Financial Abuse

Financial Abuse

I spent today with a woman who has been through the hell of financial abuse. She had met her husband as a teenager and spent most of her adult life with him. He was a philanderer, with lots of leased toys such as boats and fancy cars. Now in her mid-forties and divorced, she has found herself struggling. He is able to travel around Australia with his new partner. She is left with debts and the enormity of starting again. She had to move from the lovely townhouse she shared with her young daughter after struggling to cover the rent on her income.

Whether it be an irresponsible partner racking up credit card debt, numerous parking and speeding fines coming in the mail in your name (because they haven’t any points left on their own license), or having to dip into the savings after they have overspent yet again, it has to end. So many women hold this secret shame, unable to articulate to others how they ended up in debt, their credit rating besmirched.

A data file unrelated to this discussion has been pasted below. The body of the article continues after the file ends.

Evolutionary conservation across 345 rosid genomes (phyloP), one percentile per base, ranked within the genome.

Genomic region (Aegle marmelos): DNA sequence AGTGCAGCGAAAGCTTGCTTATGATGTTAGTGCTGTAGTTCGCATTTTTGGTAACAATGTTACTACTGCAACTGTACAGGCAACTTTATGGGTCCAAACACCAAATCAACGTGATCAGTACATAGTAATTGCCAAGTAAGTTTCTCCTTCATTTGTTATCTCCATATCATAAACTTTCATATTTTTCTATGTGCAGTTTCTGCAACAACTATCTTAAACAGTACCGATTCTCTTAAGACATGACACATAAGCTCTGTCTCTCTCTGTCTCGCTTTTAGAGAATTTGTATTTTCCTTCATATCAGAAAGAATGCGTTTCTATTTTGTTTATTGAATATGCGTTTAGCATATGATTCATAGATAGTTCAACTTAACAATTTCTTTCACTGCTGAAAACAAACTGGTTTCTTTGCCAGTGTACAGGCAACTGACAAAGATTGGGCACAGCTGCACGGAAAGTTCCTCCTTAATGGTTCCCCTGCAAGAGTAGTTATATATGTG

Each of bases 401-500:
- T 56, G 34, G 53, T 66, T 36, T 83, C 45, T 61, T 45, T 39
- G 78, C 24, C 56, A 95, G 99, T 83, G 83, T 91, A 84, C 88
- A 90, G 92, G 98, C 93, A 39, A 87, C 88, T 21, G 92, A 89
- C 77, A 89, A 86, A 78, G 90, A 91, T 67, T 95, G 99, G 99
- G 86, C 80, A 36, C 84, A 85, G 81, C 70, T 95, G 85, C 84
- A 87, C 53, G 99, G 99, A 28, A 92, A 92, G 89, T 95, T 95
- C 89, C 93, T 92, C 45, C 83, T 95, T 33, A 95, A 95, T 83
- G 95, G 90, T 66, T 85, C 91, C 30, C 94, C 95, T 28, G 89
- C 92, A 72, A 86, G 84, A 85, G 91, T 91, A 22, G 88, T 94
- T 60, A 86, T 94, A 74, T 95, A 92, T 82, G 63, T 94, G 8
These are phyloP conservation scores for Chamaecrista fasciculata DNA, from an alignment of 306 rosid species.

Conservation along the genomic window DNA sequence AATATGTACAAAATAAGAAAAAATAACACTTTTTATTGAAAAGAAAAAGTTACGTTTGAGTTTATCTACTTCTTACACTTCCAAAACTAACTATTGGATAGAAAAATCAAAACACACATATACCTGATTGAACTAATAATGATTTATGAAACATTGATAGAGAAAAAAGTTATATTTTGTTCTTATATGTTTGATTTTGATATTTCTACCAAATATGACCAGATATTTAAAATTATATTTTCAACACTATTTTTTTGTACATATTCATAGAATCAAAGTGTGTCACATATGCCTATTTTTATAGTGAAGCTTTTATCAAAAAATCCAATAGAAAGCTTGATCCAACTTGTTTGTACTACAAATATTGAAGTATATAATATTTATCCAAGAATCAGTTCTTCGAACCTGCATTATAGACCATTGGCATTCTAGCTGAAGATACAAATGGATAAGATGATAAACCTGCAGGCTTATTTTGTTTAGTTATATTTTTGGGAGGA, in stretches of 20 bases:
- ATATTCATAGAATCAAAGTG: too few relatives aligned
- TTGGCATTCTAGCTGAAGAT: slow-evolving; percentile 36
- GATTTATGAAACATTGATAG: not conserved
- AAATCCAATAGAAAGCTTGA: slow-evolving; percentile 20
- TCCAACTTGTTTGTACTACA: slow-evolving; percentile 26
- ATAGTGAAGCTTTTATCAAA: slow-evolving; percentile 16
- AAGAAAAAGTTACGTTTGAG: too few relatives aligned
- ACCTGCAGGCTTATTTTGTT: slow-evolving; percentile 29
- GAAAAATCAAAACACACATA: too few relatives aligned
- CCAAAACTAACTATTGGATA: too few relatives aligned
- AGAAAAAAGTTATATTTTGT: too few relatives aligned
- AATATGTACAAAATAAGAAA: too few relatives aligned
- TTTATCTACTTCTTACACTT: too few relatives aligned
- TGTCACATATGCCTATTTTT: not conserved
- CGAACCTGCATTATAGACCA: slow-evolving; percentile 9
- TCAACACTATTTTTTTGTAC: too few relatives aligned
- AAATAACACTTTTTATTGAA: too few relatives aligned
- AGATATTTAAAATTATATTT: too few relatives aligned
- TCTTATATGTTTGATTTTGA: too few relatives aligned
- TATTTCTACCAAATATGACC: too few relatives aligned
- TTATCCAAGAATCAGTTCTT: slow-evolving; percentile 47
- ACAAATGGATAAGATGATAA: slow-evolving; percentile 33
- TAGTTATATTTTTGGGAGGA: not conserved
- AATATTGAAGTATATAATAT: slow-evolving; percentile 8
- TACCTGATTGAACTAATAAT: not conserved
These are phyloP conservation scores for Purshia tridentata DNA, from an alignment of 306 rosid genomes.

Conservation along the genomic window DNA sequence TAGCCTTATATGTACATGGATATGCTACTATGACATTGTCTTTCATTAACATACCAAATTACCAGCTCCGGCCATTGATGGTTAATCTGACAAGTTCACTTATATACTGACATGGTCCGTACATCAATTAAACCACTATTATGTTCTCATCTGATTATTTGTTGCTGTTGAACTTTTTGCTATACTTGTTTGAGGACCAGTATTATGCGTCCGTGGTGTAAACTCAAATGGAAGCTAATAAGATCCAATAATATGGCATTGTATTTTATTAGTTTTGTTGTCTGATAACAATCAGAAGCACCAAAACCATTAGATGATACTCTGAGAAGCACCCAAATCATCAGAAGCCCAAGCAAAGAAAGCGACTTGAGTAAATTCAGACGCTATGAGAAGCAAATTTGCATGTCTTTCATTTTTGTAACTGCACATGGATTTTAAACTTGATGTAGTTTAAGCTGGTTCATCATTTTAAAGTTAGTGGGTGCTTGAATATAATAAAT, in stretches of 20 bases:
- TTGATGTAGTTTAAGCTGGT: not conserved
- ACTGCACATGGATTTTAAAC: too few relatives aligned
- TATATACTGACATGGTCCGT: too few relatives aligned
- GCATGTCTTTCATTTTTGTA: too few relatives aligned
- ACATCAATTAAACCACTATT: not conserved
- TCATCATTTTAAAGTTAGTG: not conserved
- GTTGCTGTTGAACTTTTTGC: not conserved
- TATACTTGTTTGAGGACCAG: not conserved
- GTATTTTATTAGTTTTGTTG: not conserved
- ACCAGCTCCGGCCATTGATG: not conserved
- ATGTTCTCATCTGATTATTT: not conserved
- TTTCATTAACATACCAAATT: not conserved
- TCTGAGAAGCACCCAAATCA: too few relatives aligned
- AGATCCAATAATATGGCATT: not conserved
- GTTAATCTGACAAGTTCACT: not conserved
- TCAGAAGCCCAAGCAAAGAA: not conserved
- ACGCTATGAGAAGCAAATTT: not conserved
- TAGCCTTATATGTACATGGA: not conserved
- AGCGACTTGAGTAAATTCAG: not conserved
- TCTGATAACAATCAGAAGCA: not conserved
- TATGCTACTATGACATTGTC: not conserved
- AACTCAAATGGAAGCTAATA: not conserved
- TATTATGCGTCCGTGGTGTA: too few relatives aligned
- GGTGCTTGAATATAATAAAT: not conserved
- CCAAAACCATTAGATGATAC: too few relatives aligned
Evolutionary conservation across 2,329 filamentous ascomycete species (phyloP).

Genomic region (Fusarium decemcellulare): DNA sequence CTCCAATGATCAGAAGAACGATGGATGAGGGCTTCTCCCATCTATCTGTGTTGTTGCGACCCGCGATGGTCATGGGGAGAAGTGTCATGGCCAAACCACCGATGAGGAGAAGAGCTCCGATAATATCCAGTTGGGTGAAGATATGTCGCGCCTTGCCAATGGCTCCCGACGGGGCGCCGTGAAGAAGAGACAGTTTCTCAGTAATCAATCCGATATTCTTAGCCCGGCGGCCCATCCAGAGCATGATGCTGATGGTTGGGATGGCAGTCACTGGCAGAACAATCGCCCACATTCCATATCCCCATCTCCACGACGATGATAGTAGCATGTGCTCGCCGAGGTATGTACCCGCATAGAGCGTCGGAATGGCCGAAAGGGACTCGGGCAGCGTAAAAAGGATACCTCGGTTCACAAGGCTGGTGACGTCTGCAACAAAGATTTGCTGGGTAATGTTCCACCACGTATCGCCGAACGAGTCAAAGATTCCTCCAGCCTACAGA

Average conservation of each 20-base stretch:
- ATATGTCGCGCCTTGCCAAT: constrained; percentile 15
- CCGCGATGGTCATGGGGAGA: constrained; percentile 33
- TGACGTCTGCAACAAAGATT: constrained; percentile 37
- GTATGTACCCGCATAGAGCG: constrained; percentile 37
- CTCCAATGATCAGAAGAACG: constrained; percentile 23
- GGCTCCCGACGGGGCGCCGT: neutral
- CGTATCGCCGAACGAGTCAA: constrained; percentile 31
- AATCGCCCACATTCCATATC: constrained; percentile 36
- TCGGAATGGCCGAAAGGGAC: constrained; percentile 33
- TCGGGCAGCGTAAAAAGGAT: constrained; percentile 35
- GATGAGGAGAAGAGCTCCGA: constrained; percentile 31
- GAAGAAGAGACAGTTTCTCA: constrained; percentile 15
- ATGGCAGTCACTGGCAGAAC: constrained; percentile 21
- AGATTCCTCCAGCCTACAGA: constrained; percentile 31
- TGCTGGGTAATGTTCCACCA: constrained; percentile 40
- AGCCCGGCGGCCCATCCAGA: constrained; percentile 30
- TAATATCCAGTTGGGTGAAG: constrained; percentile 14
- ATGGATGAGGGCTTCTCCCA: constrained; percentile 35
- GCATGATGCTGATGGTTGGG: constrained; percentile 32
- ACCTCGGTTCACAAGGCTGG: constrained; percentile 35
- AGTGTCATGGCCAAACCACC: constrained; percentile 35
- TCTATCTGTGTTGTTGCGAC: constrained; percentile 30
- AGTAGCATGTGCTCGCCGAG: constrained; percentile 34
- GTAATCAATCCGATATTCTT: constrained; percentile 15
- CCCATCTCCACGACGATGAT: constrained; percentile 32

It happens all too easily. Those who leave their partners with horrendous debt and black marks against them are cunning. Secretive and wilful, the disaster they have woven usually doesn’t come to light until the eleventh hour. It is fine to advise women to keep a secret bank account, but what usually happens is that she has to dip into her money to keep a roof over her head and that of her family. That money is needed to cover the shortfall from the partner’s voracious spending and/or gambling. Many women don’t uncover the whole truth until after they have separated, and the reality hits them.

If you can relate to the above, please don’t suffer in silence. It is not your shame to carry.

Help is available from the following organisations:

ASIC Money Smart

An excellent booklet which covers a lot of ground

Women Talk Money

divorce